Useful Linux network commands

Last updated: September 17, 2021.

Those using Linux for a long time remember that networking was configured using ifconfig and route. Those two commands are still available in some distributions, but they have disappeared in others. In addition, a number of other tools appeared. For example, NetworkManager became de facto standard of the network management service.

Let us cover a number of useful networking commands. You should replace the parts marked with <> with your own configuration. For example, <ifce> may be eth0 in your configuration. The $ sign marks your prompt.

Basic networking

Basic networking operations include showing available interfaces, their addresses and configuration options; it also includes routing.

Showing all interfaces with their addresses

You can show all interfaces with their status, and assigned addresses using one of the two commands (the second one is the abbreviated version):
$ ip addr show
$ ip a

It is an equivalent of (older) ifconfig or ifconfig -a.

Setting addresses

The commands for adding and deleting network addresses are quite similar. With ip they have the following form:
$ ip addr add <address> dev <ifce>
$ ip addr del <address>/<prefix> dev <ifce>

In the delete command, you can still (in 2021) specify the address without a prefix, but you will get a warning message.

They are equivalents of older:
$ ifconfig <ifce> add <address>
$ ifconfig <ifce> del <address>

Setting up MTU

In some cases we might want to change the MTU (Maximum Transmission Unit) value, giving the maximum size of a datagram packet in the network. With ip the command is:
$ ip link set dev <ifce> mtu <mtu_value>
It is an equivalent of:
$ ifconfig <ifce> mtu <mtu_value>

Setting interfaces up and down

If we want temporarily disable an interface and stop receiving packets, we put the interface “down”. It will start receiving packets again when we move it back “up”. You can change the state of the interface using commands like:

$ ip link set <ifce> down
$ ip link set <ifce> up

They are equivalents of older:
$ ifconfig <ifce> down
$ ifconfig <ifce> up

Showing routing

If you want to show the routing information of the host, use the following command:
$ ip route show
It is an equivalent of the older route command:
$ route -a

$ route

Adding a default gateway

The default gateway points to the gateway to be used if there are no other matches in the routing table. Usually it will be your external interface. To set up the default gateway use:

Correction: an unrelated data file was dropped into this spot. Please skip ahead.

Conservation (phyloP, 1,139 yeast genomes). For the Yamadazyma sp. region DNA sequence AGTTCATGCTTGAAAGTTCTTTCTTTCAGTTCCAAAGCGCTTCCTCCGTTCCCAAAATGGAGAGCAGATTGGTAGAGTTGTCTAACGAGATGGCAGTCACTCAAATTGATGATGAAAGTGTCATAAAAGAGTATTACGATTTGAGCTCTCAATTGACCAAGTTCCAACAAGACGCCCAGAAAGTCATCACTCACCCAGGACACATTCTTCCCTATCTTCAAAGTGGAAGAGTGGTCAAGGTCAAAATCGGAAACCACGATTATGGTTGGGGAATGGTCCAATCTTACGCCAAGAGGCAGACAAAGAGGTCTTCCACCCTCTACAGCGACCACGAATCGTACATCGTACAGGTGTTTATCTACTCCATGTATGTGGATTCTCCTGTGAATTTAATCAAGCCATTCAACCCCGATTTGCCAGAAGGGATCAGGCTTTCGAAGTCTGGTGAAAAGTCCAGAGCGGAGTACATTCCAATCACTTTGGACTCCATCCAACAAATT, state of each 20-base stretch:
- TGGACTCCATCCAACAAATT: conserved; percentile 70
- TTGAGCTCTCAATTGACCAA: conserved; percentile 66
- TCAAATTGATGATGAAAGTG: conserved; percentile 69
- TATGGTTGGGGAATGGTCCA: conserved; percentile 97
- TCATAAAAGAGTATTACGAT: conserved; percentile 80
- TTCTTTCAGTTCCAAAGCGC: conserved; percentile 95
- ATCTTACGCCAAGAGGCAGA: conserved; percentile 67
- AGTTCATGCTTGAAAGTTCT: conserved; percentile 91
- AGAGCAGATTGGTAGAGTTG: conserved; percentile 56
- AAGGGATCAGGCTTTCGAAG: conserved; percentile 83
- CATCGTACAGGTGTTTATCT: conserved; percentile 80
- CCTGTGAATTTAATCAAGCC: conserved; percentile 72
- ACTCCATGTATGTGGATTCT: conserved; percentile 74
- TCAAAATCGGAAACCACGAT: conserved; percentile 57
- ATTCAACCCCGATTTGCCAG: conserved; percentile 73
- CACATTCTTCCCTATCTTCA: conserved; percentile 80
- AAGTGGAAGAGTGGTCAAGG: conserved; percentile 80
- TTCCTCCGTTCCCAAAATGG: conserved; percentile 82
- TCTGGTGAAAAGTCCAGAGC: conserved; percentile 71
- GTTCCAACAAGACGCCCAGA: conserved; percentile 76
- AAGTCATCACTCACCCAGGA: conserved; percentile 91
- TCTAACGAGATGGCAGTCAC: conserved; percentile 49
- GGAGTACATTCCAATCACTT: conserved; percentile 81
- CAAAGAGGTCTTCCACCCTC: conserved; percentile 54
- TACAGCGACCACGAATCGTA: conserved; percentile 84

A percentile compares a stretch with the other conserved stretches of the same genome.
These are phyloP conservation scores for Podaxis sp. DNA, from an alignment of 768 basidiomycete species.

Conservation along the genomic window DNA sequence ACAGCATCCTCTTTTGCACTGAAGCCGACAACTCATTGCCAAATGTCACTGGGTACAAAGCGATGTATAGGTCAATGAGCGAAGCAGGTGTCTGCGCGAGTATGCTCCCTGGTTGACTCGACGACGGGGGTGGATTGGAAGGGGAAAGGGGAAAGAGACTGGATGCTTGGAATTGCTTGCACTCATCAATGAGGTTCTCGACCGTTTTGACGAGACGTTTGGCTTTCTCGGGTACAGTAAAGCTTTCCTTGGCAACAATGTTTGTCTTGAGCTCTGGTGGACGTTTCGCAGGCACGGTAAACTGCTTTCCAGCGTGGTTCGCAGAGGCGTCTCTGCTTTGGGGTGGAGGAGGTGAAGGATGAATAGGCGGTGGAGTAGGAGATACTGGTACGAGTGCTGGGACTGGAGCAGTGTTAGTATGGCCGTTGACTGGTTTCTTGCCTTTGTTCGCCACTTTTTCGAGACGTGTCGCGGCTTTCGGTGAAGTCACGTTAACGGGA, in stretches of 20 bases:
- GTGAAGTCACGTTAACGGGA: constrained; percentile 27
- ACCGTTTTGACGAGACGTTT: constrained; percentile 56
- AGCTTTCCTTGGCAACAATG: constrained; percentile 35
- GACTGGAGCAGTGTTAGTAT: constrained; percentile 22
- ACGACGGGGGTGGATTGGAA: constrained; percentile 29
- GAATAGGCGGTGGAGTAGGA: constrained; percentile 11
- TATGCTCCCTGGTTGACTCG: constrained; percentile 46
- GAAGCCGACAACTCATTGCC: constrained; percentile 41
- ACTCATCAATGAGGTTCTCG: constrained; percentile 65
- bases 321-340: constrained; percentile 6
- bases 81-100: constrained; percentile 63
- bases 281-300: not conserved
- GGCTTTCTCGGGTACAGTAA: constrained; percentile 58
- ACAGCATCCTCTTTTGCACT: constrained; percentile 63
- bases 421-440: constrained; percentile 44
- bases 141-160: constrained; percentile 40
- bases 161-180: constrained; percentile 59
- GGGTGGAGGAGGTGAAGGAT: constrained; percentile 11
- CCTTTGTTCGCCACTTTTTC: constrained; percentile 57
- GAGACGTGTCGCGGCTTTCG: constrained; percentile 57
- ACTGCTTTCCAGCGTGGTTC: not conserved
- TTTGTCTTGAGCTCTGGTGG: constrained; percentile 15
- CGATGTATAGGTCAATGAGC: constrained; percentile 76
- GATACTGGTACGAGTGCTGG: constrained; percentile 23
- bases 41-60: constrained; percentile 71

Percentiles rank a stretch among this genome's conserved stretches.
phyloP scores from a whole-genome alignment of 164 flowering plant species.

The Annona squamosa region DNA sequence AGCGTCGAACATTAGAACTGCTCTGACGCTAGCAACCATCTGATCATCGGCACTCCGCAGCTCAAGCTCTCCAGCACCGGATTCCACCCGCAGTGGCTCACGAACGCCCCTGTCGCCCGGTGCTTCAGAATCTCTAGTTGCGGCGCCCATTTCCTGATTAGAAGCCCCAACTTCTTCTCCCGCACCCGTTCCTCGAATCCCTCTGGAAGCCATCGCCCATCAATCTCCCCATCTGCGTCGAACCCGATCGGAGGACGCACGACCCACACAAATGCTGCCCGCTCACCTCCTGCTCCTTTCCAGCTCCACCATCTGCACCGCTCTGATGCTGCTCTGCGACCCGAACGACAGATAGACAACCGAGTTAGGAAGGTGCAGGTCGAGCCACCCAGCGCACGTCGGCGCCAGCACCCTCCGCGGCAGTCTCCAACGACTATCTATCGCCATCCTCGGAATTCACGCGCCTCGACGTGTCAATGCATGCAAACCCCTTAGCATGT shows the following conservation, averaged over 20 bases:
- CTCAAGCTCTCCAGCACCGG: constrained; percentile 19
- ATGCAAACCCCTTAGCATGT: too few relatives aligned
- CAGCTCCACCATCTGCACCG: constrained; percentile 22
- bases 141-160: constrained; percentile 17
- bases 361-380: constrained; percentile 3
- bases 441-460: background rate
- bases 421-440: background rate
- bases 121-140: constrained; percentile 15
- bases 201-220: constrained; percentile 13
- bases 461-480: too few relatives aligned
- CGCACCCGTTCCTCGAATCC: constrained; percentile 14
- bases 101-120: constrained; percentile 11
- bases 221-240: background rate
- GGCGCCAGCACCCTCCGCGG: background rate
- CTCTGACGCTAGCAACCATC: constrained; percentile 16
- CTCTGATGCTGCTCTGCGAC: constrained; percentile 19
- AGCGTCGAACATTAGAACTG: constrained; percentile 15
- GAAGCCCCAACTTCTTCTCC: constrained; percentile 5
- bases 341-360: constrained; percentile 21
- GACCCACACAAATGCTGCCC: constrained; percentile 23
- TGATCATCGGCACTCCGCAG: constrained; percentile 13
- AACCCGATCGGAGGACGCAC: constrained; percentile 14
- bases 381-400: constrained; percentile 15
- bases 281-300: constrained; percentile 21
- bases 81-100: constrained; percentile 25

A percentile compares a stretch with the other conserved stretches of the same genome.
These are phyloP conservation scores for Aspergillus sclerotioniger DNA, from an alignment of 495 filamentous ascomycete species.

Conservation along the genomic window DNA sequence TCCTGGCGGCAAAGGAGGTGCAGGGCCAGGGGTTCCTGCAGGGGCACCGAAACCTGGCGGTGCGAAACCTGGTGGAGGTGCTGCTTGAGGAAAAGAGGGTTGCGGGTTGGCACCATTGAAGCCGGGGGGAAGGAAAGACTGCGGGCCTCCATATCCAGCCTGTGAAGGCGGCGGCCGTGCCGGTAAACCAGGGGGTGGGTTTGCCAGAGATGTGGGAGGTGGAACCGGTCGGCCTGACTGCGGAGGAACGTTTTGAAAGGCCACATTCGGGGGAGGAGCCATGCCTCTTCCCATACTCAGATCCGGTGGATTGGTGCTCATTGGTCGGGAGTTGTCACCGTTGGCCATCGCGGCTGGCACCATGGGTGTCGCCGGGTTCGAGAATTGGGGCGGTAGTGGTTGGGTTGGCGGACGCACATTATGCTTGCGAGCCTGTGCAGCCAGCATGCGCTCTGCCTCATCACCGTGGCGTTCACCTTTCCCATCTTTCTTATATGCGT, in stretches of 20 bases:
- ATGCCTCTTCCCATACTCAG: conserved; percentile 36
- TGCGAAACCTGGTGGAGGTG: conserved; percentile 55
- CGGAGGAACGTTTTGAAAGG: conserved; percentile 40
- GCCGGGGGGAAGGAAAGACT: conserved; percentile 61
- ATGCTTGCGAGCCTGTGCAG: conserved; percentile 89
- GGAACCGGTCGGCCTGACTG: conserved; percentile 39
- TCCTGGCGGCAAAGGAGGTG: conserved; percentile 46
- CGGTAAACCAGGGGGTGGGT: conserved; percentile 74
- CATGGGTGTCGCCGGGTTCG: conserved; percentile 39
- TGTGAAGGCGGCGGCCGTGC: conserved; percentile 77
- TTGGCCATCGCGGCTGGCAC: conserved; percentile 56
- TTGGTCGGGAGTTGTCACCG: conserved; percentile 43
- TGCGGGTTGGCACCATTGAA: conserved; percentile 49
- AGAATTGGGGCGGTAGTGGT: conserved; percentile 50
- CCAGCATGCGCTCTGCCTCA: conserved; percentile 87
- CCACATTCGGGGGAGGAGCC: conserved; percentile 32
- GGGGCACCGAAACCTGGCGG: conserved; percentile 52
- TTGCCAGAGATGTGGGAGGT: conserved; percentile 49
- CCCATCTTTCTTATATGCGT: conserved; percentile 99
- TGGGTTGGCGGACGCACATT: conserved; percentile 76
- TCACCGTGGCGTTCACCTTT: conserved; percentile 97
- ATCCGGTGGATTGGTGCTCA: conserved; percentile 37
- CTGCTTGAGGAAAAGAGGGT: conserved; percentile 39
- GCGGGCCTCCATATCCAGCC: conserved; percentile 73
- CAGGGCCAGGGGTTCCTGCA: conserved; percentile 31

$ ip route add default via <gateway_ip>
It is an equivalent of:
$ route add default gw <gateway_ip>

Adding and removing routes

If you’d like to learn more about the routing concepts, you can read the introduction guide (using route-based commands).

The command to add and remove a route look like:

$ ip route add <network>/<mask> via <gateway_ip> dev <ifce>
$ ip route del <network>/<mask> via <gateway_ip> dev <ifce>

We can also start typing the beginning of the command, for example ip route del <network>/<mask>

The commands using route were:

$ route add -net <network>/<mask> gw <gateway_ip> <ifce>

$ route del -net <network>/<mask> gw <gateway_ip> <ifce>

Getting packet statistics

In Linux there are a number of ways to get statistics about received and sent packets. We can obtain them using the following commands:
$ ip -s link
$ cat /proc/net/dev

You can also look into individual files with the interface statistics, for example the number of received bytes is available in /sys/class/net/<ifce>/statistics/rx_bytes. To show the value you can run:
$ cat /sys/class/net/<ifce>/statistics/rx_bytes

All of them can replace packet statistics of ifconfig or netstat -i


NetworkManager is a tool configuring automatically all types of network, included in most distributions. It has a number of graphical frontends, but also a handy command-line tool, nmcli.

Making an interface unmanaged

In a typical configuration NetworkManager will be taking care of all network interfaces of your system. Sometimes we need more control, for example to set up an IP address manually for testing. To do this, we need to put the interface in the unmanaged mode for NetworkManager. This commands allows us to manually handle addresses and routing of an interface. If an interface stays in managed mode, NetworkManager will reapply its configuration and manual changes may disappear.

$ nmcli device set <ifce> managed no

This command will take effect only until a reboot or restarting NetworkManager. It is also possible to permanently move an interface into unmanaged mode. In this case, change /etc/NetworkManager/conf.d/99-unmanaged-devices.conf or /etc/NetworkManager/NetworkManager.conf and add the following:


You can learn more about configuration of NetworkManager from the documentation.

Verifying status of interfaces in NetworkManager

If you need to check the high level status of devices (names, connected or not), the NetworkManager command is:

$ nmcli device status

Checking detailed status in NetworkManager

NetworkManager allows also to check all detailed information about system network interfaces, including the IP addresses, DNS, routing, MTU. The command is:

$ nmcli device show